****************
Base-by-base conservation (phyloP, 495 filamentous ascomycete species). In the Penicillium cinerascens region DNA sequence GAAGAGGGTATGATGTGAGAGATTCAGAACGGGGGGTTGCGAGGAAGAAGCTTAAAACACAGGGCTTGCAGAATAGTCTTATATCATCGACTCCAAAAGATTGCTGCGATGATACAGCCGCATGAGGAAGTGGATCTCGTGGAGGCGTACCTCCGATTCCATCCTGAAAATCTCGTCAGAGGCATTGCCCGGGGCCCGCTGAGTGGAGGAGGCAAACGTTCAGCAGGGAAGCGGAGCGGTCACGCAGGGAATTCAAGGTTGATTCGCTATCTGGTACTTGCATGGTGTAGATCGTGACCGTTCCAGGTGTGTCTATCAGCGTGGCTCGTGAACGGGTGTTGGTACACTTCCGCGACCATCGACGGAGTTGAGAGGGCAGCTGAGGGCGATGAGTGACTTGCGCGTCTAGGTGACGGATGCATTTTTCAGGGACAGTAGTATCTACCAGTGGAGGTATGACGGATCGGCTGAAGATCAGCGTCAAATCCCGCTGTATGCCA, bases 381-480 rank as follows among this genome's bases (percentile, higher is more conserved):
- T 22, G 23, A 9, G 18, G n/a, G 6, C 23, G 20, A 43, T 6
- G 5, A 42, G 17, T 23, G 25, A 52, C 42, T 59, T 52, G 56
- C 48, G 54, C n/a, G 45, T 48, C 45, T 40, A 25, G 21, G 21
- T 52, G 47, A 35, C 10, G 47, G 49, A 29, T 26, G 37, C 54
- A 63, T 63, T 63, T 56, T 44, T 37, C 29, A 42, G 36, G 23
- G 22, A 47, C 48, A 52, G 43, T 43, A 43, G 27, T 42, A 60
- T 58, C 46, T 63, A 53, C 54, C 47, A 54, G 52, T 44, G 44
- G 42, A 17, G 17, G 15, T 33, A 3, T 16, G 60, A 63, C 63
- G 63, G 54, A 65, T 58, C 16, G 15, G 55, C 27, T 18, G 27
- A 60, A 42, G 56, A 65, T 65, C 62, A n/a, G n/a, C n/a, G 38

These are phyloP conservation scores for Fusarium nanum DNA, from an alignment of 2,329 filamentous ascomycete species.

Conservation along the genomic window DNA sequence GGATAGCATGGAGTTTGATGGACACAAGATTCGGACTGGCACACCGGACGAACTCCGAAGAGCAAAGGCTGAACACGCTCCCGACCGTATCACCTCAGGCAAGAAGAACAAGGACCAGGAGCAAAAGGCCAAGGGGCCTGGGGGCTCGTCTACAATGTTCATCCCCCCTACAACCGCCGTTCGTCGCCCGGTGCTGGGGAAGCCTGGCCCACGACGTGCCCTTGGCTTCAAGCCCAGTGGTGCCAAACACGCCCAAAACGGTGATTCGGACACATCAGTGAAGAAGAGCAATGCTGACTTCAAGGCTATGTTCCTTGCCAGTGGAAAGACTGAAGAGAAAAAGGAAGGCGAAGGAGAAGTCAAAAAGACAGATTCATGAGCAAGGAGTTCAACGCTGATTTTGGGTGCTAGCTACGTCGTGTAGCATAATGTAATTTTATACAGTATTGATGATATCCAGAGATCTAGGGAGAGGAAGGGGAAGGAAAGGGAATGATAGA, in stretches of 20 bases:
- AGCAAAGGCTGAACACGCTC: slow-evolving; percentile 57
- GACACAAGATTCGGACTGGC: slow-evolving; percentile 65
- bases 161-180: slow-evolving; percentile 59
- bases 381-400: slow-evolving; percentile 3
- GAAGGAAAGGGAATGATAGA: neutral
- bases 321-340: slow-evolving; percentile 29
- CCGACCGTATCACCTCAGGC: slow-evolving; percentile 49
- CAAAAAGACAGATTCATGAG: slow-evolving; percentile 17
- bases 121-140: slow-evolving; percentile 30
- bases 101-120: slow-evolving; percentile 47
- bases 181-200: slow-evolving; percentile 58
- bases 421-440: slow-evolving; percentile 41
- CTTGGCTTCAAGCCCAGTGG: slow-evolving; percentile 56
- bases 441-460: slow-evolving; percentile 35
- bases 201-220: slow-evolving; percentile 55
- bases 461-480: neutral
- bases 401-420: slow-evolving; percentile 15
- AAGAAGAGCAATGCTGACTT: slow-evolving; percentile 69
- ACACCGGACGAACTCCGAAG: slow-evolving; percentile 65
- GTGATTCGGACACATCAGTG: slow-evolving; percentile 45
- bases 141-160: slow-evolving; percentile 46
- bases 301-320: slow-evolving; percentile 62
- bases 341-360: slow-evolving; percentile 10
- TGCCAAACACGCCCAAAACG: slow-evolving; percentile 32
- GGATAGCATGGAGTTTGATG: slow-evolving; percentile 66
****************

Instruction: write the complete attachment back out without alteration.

Base-by-base conservation (phyloP, 495 filamentous ascomycete species). In the Penicillium cinerascens region DNA sequence GAAGAGGGTATGATGTGAGAGATTCAGAACGGGGGGTTGCGAGGAAGAAGCTTAAAACACAGGGCTTGCAGAATAGTCTTATATCATCGACTCCAAAAGATTGCTGCGATGATACAGCCGCATGAGGAAGTGGATCTCGTGGAGGCGTACCTCCGATTCCATCCTGAAAATCTCGTCAGAGGCATTGCCCGGGGCCCGCTGAGTGGAGGAGGCAAACGTTCAGCAGGGAAGCGGAGCGGTCACGCAGGGAATTCAAGGTTGATTCGCTATCTGGTACTTGCATGGTGTAGATCGTGACCGTTCCAGGTGTGTCTATCAGCGTGGCTCGTGAACGGGTGTTGGTACACTTCCGCGACCATCGACGGAGTTGAGAGGGCAGCTGAGGGCGATGAGTGACTTGCGCGTCTAGGTGACGGATGCATTTTTCAGGGACAGTAGTATCTACCAGTGGAGGTATGACGGATCGGCTGAAGATCAGCGTCAAATCCCGCTGTATGCCA, bases 381-480 rank as follows among this genome's bases (percentile, higher is more conserved):
- T 22, G 23, A 9, G 18, G n/a, G 6, C 23, G 20, A 43, T 6
- G 5, A 42, G 17, T 23, G 25, A 52, C 42, T 59, T 52, G 56
- C 48, G 54, C n/a, G 45, T 48, C 45, T 40, A 25, G 21, G 21
- T 52, G 47, A 35, C 10, G 47, G 49, A 29, T 26, G 37, C 54
- A 63, T 63, T 63, T 56, T 44, T 37, C 29, A 42, G 36, G 23
- G 22, A 47, C 48, A 52, G 43, T 43, A 43, G 27, T 42, A 60
- T 58, C 46, T 63, A 53, C 54, C 47, A 54, G 52, T 44, G 44
- G 42, A 17, G 17, G 15, T 33, A 3, T 16, G 60, A 63, C 63
- G 63, G 54, A 65, T 58, C 16, G 15, G 55, C 27, T 18, G 27
- A 60, A 42, G 56, A 65, T 65, C 62, A n/a, G n/a, C n/a, G 38

These are phyloP conservation scores for Fusarium nanum DNA, from an alignment of 2,329 filamentous ascomycete species.

Conservation along the genomic window DNA sequence GGATAGCATGGAGTTTGATGGACACAAGATTCGGACTGGCACACCGGACGAACTCCGAAGAGCAAAGGCTGAACACGCTCCCGACCGTATCACCTCAGGCAAGAAGAACAAGGACCAGGAGCAAAAGGCCAAGGGGCCTGGGGGCTCGTCTACAATGTTCATCCCCCCTACAACCGCCGTTCGTCGCCCGGTGCTGGGGAAGCCTGGCCCACGACGTGCCCTTGGCTTCAAGCCCAGTGGTGCCAAACACGCCCAAAACGGTGATTCGGACACATCAGTGAAGAAGAGCAATGCTGACTTCAAGGCTATGTTCCTTGCCAGTGGAAAGACTGAAGAGAAAAAGGAAGGCGAAGGAGAAGTCAAAAAGACAGATTCATGAGCAAGGAGTTCAACGCTGATTTTGGGTGCTAGCTACGTCGTGTAGCATAATGTAATTTTATACAGTATTGATGATATCCAGAGATCTAGGGAGAGGAAGGGGAAGGAAAGGGAATGATAGA, in stretches of 20 bases:
- AGCAAAGGCTGAACACGCTC: slow-evolving; percentile 57
- GACACAAGATTCGGACTGGC: slow-evolving; percentile 65
- bases 161-180: slow-evolving; percentile 59
- bases 381-400: slow-evolving; percentile 3
- GAAGGAAAGGGAATGATAGA: neutral
- bases 321-340: slow-evolving; percentile 29
- CCGACCGTATCACCTCAGGC: slow-evolving; percentile 49
- CAAAAAGACAGATTCATGAG: slow-evolving; percentile 17
- bases 121-140: slow-evolving; percentile 30
- bases 101-120: slow-evolving; percentile 47
- bases 181-200: slow-evolving; percentile 58
- bases 421-440: slow-evolving; percentile 41
- CTTGGCTTCAAGCCCAGTGG: slow-evolving; percentile 56
- bases 441-460: slow-evolving; percentile 35
- bases 201-220: slow-evolving; percentile 55
- bases 461-480: neutral
- bases 401-420: slow-evolving; percentile 15
- AAGAAGAGCAATGCTGACTT: slow-evolving; percentile 69
- ACACCGGACGAACTCCGAAG: slow-evolving; percentile 65
- GTGATTCGGACACATCAGTG: slow-evolving; percentile 45
- bases 141-160: slow-evolving; percentile 46
- bases 301-320: slow-evolving; percentile 62
- bases 341-360: slow-evolving; percentile 10
- TGCCAAACACGCCCAAAACG: slow-evolving; percentile 32
- GGATAGCATGGAGTTTGATG: slow-evolving; percentile 66